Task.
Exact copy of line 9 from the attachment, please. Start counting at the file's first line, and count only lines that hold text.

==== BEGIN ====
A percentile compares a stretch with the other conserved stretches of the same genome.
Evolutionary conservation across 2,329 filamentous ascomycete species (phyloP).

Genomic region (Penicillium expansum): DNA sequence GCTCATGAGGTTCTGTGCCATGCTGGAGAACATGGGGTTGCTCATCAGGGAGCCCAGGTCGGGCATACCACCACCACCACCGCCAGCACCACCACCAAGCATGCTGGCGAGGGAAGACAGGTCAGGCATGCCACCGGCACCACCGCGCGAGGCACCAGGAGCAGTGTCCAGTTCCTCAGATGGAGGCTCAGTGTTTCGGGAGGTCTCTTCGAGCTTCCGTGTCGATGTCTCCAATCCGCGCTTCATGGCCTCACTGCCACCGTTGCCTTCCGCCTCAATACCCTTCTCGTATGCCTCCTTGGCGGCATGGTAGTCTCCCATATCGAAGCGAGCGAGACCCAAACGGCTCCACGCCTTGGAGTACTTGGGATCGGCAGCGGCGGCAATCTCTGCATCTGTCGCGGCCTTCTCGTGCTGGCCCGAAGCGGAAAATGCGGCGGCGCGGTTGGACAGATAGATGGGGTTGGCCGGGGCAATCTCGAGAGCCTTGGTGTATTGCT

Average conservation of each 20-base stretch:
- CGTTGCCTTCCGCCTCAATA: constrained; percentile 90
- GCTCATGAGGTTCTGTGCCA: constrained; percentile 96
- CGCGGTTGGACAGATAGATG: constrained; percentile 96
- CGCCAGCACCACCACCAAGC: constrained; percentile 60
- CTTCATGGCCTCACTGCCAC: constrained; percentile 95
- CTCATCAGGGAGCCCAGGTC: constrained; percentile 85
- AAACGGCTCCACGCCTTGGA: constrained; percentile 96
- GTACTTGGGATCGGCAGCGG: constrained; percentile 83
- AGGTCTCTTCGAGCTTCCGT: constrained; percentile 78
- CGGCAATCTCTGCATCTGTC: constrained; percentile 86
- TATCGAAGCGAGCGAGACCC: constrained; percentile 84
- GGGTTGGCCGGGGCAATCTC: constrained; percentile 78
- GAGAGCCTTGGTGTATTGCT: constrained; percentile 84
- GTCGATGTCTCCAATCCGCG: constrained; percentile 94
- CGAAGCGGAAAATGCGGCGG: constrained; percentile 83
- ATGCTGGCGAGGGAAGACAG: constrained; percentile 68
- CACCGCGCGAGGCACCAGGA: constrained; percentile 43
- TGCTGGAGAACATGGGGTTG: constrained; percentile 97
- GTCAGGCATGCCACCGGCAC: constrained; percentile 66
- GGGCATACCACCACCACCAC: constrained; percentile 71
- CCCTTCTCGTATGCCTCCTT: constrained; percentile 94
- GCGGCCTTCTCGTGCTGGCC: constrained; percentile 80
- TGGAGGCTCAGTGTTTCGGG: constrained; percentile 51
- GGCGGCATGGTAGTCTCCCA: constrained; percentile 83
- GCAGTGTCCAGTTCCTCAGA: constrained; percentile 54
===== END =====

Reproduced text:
- CTTCATGGCCTCACTGCCAC: constrained; percentile 95